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tv   BBC News at Six  BBC News  November 20, 2017 6:00pm-6:31pm GMT

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' will will move southwards, cold air will move southwards, particularly across the northern half of the country it will feel colder by the the key issue — how to solve the dispute over the size of the brexit bill. the prime minister said her position was clear no other eu country need fear that they will have to receive less or pay in more. we've been very clear that we will honour our commitments. but europe's biggest player, germany, is in political crisis after its leader angela merkel fails to secure the coalition support she needs. we'll be asking what impact the turmoil in germany might have on the brexit talks. also tonight... protests in zimbabwe, as president robert mugabe faces impeachment, charged with allowing his wife to usurp power. could more district nurses caring for people at home help relieve the winter strain on the nhs?
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tributes are paid to jana novotna, the tennis player who wore her heart on her sleeve, who has died at the age of 49. and the bells ring out for a platinum wedding anniversary — the queen and prince philip celebrate 70 years of married life. coming up on sportsday... another premier league sacking, this time at west brom, who part company with tony pulis. good evening. theresa may is meeting senior cabinet ministers in an effort to make progress on the stalled brexit talks. they are expected to discuss
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the so—called divorce bill — that's the money the uk needs to pay on leaving the eu — with some conservatives warning the government not to "play santa claus" by handing over tens of billions of pounds. today, the eu's chief brexit negotiator, michel barnier, said brussels was ready to offer the uk the "most ambitious" trade deal, but only if its terms were met. here's our political editor, laura kuenssberg. no 10 is always a special place to visit. but today it was the scene of vital conversations for the call of the cabinet. crucial conversations to decide if theresa may can hold out promise of billions more to brussels. she has already promised nearly 20 billion to clean up our accou nts nearly 20 billion to clean up our accounts as we leave. we have made it very clear that we will honour oui’ it very clear that we will honour our commitments. but what i want to see is developing that special partnership with the european union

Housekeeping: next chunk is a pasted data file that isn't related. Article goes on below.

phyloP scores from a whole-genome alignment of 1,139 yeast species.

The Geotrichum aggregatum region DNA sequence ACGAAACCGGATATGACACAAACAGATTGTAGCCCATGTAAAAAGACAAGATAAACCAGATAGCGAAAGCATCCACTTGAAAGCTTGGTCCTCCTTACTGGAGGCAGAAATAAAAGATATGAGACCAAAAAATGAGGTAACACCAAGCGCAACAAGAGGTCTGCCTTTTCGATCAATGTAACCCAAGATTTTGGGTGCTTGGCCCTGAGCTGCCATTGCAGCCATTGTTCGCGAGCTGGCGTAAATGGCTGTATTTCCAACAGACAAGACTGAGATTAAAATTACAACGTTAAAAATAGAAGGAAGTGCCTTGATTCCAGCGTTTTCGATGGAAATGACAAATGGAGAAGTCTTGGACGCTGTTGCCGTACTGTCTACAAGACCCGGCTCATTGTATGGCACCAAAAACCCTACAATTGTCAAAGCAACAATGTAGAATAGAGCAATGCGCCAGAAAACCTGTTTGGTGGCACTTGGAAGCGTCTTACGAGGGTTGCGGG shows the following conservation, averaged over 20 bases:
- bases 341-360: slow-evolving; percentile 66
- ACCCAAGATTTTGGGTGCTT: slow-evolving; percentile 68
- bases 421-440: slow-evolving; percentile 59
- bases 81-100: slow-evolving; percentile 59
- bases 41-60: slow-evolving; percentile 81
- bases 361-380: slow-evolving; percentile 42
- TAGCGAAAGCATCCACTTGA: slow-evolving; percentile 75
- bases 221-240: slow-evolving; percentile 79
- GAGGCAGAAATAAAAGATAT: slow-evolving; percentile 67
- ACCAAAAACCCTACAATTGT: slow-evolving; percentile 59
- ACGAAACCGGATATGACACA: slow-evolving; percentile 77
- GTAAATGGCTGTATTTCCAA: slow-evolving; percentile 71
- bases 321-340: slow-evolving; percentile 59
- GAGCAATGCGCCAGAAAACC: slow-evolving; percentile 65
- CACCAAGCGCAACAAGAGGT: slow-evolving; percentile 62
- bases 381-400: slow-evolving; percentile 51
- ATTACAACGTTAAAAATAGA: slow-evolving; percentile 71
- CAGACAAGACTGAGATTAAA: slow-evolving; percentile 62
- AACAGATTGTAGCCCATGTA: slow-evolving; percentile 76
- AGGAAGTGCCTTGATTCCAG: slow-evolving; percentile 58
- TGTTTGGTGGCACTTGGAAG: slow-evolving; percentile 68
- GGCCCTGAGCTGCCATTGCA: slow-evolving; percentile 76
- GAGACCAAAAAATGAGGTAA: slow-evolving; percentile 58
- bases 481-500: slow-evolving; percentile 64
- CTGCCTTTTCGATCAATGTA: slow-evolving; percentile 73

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for the future, and i want to see us moving together. a deal which is good for the uk will be one which is good for the uk will be one which is good for the rest of the european union. but what else should we pay for? prime minister wants to concentrate on how to grow industry. there will be cash promises for research and development two days before the budget. and yet she can't ignore tension in government over the handling of the financial deal with brussels. where it is also a red—carpet day. and there's no doubt about what the other european nations think british ministers must decide. reporter label do you want more money from the uk...? yes to more money from the uk...? yes to more cash from the germans. and the dutch say, get on with it.” more cash from the germans. and the dutch say, get on with it. i think this has been happening for a few months now channelled it has to be concrete and on the table. but with the germans without a government and potentially holding new elections, there could be plenty of hold—ups on
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there could be plenty of hold—ups on the eu side has hit the chief negotiator, michel barnier, said the uk can't have the benefits of the single market when we leave, but a if we pay up and come up with a deal for the irish border...? if if we pay up and come up with a deal for the irish border. . . ? if we manage to negotiate an orderly withdrawal puzzle there is every reason for our future partnership to be ambitious. this is our preferred option. but even hinting at paying billions for that could cause trouble at home. the chancellor of the exchequer has got very limited scope for manoeuvre. he cannot afford to play santa claus to mr tusk and mr juncker. afford to play santa claus to mr tusk and mrjuncker. he needs to make sure that we are only paying exactly for our obligations, for what we are absolutely contracted for. did you talk about money today... 7 but who for. did you talk about money today...7 but who will be the most persuasive7 the foreign secretary, who promised we would get money back from brexit7 or his colleagues? this